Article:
PPP – Will it Work at the University Level?


PPP – Will it Work at the University Level?

Sarah Blouch of Ohio State University will lead a panel discussing public-private partnerships during the PT-sponsored Parking Industry Exhibition (PIE) March 18-21 in Chicago. Editor.
How hard can running a parking organization be? Motorists park, they pay, they leave. It’s that simple, right? And on a university campus, where there is a captive audience, it looks even easier.
With this concept in mind, public-private partnerships (PPP’s) have become a popular topic with many university leaders as they look ahead to inevitable declining state and federal funding.
They are looking at anything that’s not core to their teaching and research missions, and evaluating whether the function should continue or if it has a value that can be sold or leased either to save costs or generate money.
Leasing campus parking through a long-term concession agreement appears to provide the best of both worlds. A significant amount of upfront cash that can be used to address university goals is generated immediately, and the services all remain exactly the same. Or do they?
In evaluating this type of agreement, it’s important to keep in mind the rather special needs and desires of parking clientele at universities, which are a bit different from those of traditional public parking facilities. There is a very high expectation among the various customer groups that the institution meet their parking needs.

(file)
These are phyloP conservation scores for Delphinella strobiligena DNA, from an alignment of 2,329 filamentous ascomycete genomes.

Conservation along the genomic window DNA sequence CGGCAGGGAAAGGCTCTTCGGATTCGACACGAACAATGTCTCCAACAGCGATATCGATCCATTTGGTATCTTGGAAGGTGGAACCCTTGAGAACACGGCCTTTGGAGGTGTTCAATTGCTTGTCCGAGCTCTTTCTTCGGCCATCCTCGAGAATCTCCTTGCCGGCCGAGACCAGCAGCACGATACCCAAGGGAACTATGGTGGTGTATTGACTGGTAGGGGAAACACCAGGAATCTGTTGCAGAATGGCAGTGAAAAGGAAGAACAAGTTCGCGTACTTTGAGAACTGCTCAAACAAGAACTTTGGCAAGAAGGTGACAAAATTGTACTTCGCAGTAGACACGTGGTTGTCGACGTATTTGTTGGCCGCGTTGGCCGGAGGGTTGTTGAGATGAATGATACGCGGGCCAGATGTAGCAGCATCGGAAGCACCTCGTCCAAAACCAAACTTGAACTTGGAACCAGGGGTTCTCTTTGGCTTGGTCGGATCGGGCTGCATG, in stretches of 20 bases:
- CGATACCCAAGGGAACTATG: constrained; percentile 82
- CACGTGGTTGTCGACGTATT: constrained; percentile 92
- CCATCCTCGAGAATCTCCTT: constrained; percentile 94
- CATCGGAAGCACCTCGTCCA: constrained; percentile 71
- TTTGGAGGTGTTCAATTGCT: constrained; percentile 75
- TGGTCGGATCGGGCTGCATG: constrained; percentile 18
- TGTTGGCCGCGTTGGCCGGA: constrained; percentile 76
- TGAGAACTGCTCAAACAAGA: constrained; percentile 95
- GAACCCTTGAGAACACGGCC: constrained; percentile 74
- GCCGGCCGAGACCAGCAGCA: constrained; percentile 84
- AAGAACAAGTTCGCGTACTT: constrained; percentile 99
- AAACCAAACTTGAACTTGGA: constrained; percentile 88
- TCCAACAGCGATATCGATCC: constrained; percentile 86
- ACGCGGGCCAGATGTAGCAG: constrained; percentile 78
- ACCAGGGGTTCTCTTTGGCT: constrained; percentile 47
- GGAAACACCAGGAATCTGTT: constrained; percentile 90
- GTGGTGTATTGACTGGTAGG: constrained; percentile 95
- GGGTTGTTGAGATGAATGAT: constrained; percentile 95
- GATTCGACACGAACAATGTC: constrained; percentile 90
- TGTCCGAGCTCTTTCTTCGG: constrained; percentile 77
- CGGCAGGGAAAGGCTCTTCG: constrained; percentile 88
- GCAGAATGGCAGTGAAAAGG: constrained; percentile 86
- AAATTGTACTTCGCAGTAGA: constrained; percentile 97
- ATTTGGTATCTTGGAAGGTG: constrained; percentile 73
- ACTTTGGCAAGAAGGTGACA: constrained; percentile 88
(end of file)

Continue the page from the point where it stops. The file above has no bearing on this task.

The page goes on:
Because the users of university parking facilities are also university clientele, they generally understand the trade-offs that need to be made from time to time in order to balance the needs of parking with other institutional requirements. Navigating the politics, providing high levels of service to customers, and accommodating all the special / unique needs of those customers (and the institution) is no small task, and requires an extraordinary level of engagement and partnership.
Most campuses view parking as a means to facilitate other university purposes. Although operated as an auxiliary, parking is not viewed as a business end unto itself, but rather as a support operation of a larger transportation system servicing various needs. Profit maximization has never been an operational imperative; often, parking is given away to benefit the greater good of the institution.
When looking at a long-term lease of parking, the allure of the initial cash payment needs to be balanced against the risks if operational requirements are not met, parking land is needed for other uses, or other events occur that may result in the university having to compensate the operator.
Compounding the complexity, the university’s parking department is usually combined with another such as Transportation or Public Safety, and often the parking staff ends up performing a variety of ancillary functions that may be unrelated to the specific act of parking, such as addressing construction impacts, traffic- or transportation-demand management.